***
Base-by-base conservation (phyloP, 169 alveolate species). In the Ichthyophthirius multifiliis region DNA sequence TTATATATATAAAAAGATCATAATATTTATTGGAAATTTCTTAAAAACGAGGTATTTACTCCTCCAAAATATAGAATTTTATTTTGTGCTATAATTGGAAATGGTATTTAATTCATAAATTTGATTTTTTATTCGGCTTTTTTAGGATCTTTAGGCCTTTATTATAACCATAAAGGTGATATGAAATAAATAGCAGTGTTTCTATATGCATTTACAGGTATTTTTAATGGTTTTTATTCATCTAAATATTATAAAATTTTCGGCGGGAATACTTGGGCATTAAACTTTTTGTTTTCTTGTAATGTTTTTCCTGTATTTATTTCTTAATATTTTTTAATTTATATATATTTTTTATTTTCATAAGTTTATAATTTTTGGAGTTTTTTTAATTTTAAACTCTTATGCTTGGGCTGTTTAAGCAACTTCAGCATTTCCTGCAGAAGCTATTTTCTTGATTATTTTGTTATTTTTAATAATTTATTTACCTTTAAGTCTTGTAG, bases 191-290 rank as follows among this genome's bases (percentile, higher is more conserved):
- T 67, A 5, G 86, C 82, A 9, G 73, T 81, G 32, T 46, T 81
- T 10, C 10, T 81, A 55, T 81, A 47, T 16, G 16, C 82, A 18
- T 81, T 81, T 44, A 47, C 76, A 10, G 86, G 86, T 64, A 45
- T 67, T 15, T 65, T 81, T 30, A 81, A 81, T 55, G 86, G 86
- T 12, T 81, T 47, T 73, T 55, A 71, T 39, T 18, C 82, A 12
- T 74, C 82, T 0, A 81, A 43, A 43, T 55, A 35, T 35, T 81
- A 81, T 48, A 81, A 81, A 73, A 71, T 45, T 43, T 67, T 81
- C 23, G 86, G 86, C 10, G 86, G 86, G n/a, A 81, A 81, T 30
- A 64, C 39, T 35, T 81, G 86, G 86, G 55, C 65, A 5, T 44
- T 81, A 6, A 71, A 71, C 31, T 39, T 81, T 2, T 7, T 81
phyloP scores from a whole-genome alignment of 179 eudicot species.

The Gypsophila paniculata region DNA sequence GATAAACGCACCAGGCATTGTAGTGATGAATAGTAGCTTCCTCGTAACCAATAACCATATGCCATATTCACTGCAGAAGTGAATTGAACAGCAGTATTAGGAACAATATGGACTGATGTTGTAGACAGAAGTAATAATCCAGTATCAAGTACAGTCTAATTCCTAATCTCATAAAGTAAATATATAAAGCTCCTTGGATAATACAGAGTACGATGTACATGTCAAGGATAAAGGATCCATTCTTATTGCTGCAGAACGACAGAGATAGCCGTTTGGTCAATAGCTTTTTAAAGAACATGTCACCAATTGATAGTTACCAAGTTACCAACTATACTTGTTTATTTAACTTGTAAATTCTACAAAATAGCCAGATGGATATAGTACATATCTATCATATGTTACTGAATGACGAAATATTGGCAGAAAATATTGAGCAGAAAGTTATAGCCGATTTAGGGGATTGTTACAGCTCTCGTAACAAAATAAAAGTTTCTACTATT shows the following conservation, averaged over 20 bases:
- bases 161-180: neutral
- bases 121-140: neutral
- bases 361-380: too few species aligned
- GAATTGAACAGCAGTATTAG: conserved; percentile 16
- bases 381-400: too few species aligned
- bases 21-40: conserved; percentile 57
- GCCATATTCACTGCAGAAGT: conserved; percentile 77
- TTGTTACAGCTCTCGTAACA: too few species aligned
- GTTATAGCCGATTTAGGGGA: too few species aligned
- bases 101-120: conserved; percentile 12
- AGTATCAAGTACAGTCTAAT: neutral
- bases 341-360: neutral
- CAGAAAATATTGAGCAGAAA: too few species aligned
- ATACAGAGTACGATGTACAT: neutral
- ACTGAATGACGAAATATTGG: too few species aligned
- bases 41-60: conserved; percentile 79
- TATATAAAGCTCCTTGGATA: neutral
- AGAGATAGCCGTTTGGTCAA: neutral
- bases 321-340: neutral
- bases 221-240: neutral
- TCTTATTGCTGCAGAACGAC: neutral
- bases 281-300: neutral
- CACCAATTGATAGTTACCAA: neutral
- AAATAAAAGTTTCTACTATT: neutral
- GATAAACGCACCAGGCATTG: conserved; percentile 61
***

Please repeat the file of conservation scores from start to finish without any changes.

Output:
Base-by-base conservation (phyloP, 169 alveolate species). In the Ichthyophthirius multifiliis region DNA sequence TTATATATATAAAAAGATCATAATATTTATTGGAAATTTCTTAAAAACGAGGTATTTACTCCTCCAAAATATAGAATTTTATTTTGTGCTATAATTGGAAATGGTATTTAATTCATAAATTTGATTTTTTATTCGGCTTTTTTAGGATCTTTAGGCCTTTATTATAACCATAAAGGTGATATGAAATAAATAGCAGTGTTTCTATATGCATTTACAGGTATTTTTAATGGTTTTTATTCATCTAAATATTATAAAATTTTCGGCGGGAATACTTGGGCATTAAACTTTTTGTTTTCTTGTAATGTTTTTCCTGTATTTATTTCTTAATATTTTTTAATTTATATATATTTTTTATTTTCATAAGTTTATAATTTTTGGAGTTTTTTTAATTTTAAACTCTTATGCTTGGGCTGTTTAAGCAACTTCAGCATTTCCTGCAGAAGCTATTTTCTTGATTATTTTGTTATTTTTAATAATTTATTTACCTTTAAGTCTTGTAG, bases 191-290 rank as follows among this genome's bases (percentile, higher is more conserved):
- T 67, A 5, G 86, C 82, A 9, G 73, T 81, G 32, T 46, T 81
- T 10, C 10, T 81, A 55, T 81, A 47, T 16, G 16, C 82, A 18
- T 81, T 81, T 44, A 47, C 76, A 10, G 86, G 86, T 64, A 45
- T 67, T 15, T 65, T 81, T 30, A 81, A 81, T 55, G 86, G 86
- T 12, T 81, T 47, T 73, T 55, A 71, T 39, T 18, C 82, A 12
- T 74, C 82, T 0, A 81, A 43, A 43, T 55, A 35, T 35, T 81
- A 81, T 48, A 81, A 81, A 73, A 71, T 45, T 43, T 67, T 81
- C 23, G 86, G 86, C 10, G 86, G 86, G n/a, A 81, A 81, T 30
- A 64, C 39, T 35, T 81, G 86, G 86, G 55, C 65, A 5, T 44
- T 81, A 6, A 71, A 71, C 31, T 39, T 81, T 2, T 7, T 81
phyloP scores from a whole-genome alignment of 179 eudicot species.

The Gypsophila paniculata region DNA sequence GATAAACGCACCAGGCATTGTAGTGATGAATAGTAGCTTCCTCGTAACCAATAACCATATGCCATATTCACTGCAGAAGTGAATTGAACAGCAGTATTAGGAACAATATGGACTGATGTTGTAGACAGAAGTAATAATCCAGTATCAAGTACAGTCTAATTCCTAATCTCATAAAGTAAATATATAAAGCTCCTTGGATAATACAGAGTACGATGTACATGTCAAGGATAAAGGATCCATTCTTATTGCTGCAGAACGACAGAGATAGCCGTTTGGTCAATAGCTTTTTAAAGAACATGTCACCAATTGATAGTTACCAAGTTACCAACTATACTTGTTTATTTAACTTGTAAATTCTACAAAATAGCCAGATGGATATAGTACATATCTATCATATGTTACTGAATGACGAAATATTGGCAGAAAATATTGAGCAGAAAGTTATAGCCGATTTAGGGGATTGTTACAGCTCTCGTAACAAAATAAAAGTTTCTACTATT shows the following conservation, averaged over 20 bases:
- bases 161-180: neutral
- bases 121-140: neutral
- bases 361-380: too few species aligned
- GAATTGAACAGCAGTATTAG: conserved; percentile 16
- bases 381-400: too few species aligned
- bases 21-40: conserved; percentile 57
- GCCATATTCACTGCAGAAGT: conserved; percentile 77
- TTGTTACAGCTCTCGTAACA: too few species aligned
- GTTATAGCCGATTTAGGGGA: too few species aligned
- bases 101-120: conserved; percentile 12
- AGTATCAAGTACAGTCTAAT: neutral
- bases 341-360: neutral
- CAGAAAATATTGAGCAGAAA: too few species aligned
- ATACAGAGTACGATGTACAT: neutral
- ACTGAATGACGAAATATTGG: too few species aligned
- bases 41-60: conserved; percentile 79
- TATATAAAGCTCCTTGGATA: neutral
- AGAGATAGCCGTTTGGTCAA: neutral
- bases 321-340: neutral
- bases 221-240: neutral
- TCTTATTGCTGCAGAACGAC: neutral
- bases 281-300: neutral
- CACCAATTGATAGTTACCAA: neutral
- AAATAAAAGTTTCTACTATT: neutral
- GATAAACGCACCAGGCATTG: conserved; percentile 61